Date: 05/05/99 at 16:32:16 From: Kathy Koos Subject: Searching for famous mathematician based on unsolvable problem Hello Dr. Math, I ask this question for my daughter. She was given an assignment that neither my husband nor I could solve (we both have had collegiate level calculus, etc.). With the help of a friend (Ph.D., J.D.), we were able to reach a solution. The problem involves a deriving a formula for solving sequential numbers: If a tower has a center with 6 blocks and four adjacent wings with blocks in descending order (5, 4, 3, 2, 1), then how many blocks are there? How many blocks are there if the tower is 12 blocks? 15 blocks, "n" blocks? Derive the formula. I seem to recall that there was a mathematician who was asked to compute all the numbers from 1 to 100. He was able to do so in a very brief time because he derived the formula to do so. His name, however, escapes me. I would like to find out who he was so I can instruct my daughter, thereby making math more "personal." Funny stories always seem to help her understand. Also, I want to build her confidence because she was unable to solve what we perceive to be a very difficult problem! Any help you could give me would be appreciated. Thank you! Kathleen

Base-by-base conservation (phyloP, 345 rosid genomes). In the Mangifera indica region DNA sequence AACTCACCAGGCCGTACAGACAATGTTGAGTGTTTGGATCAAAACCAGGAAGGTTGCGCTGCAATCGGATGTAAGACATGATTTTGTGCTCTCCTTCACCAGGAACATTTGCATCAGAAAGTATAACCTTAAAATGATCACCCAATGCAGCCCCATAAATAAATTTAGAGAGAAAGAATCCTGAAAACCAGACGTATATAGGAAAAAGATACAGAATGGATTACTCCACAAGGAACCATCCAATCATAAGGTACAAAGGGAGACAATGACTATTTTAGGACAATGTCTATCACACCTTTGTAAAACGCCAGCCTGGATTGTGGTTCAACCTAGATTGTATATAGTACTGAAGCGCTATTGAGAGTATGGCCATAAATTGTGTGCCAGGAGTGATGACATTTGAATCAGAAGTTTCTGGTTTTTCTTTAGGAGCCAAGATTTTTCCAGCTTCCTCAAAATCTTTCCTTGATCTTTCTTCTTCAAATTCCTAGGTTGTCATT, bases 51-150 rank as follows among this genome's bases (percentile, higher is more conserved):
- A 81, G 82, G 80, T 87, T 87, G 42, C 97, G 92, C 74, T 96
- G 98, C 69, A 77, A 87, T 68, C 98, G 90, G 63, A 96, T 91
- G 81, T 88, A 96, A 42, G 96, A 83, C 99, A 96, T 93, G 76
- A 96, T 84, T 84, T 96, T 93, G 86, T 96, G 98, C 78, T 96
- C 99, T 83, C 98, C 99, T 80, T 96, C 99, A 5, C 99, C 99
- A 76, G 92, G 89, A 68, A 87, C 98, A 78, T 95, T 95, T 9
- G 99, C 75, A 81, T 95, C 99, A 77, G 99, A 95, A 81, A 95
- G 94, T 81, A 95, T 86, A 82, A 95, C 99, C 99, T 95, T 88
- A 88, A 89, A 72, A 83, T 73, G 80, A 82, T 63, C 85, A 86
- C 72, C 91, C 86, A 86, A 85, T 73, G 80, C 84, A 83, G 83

Date: 05/06/99 at 12:16:32 From: Doctor Peterson Subject: Re: Searching for famous mathematician based on unsolvable problem Hi, Kathy. You didn't ask for a solution to this, or tell me what age your daughter is and what she knows already, but I'll say a little about it anyway. One way I see to approach this assumes you know the formula for triangular numbers. Each "wing" is a triangular number (the sum of 1, 2, ... to n = n(n+1)/2); so the total in the tower is n (the central part) plus 4 triangular wings of height n-1: n + 4 [(n-1)n/2] = n + 2n^2 - 2n = 2n^2 - n Another approach uses one of the methods I like for proving the triangular number formula. Build a tower with n = 1 (just one block), then build a tower with n = 2 by adding a block on top of each one, then another on each of the four sides; and so on. Each layer you add has four more blocks than the previous layer, so the tower for n will be the sum of n of these layers: 1 + 5 + 9 + 13 + 17 + 21 (for n = 6) where the nth term is 1 + 4(n-1). Twice this sum will be 1 + 5 + 9 + 13 + 17 + 21 21 + 17 + 13 + 9 + 5 + 1 --------------------------- 22 + 22 + 22 + 22 + 22 + 22 = 6*22 or for any n, n times the sum of the first and last terms: n * [1 + 1 + 4(n-1)] = n * (4n-2) = 4n^2 - 2n and the number of blocks in the tower is half this, giving the same formula as before. >I seem to recall that there was a mathematician who was asked to compute all the numbers from 1 to 100... Yes, it's a good story. The boy who did the sum was the young Carl Friedrich Gauss, whom you can read about here: http://www-groups.dcs.stand.ac.uk/~history/Mathematicians/Gauss.html Here's an excerpt: At the age of seven, Carl Friedrich started elementary school, and his potential was noticed almost immediately. His teacher,Buttner and his assistant, Martin Bartels, were amazed when Gauss summed the integers from 1 to 100 instantly by spotting that the sum was 50 pairs of numbers each pair summing to 101. You might like to look for more details (or different versions of the story!) in your library, in a good biography, or perhaps even in an encyclopedia. He didn't originate this formula, of course, but he did create a lot of modern mathematics before he was finished! - Doctor Peterson, The Math Forum http://mathforum.org/dr.math/
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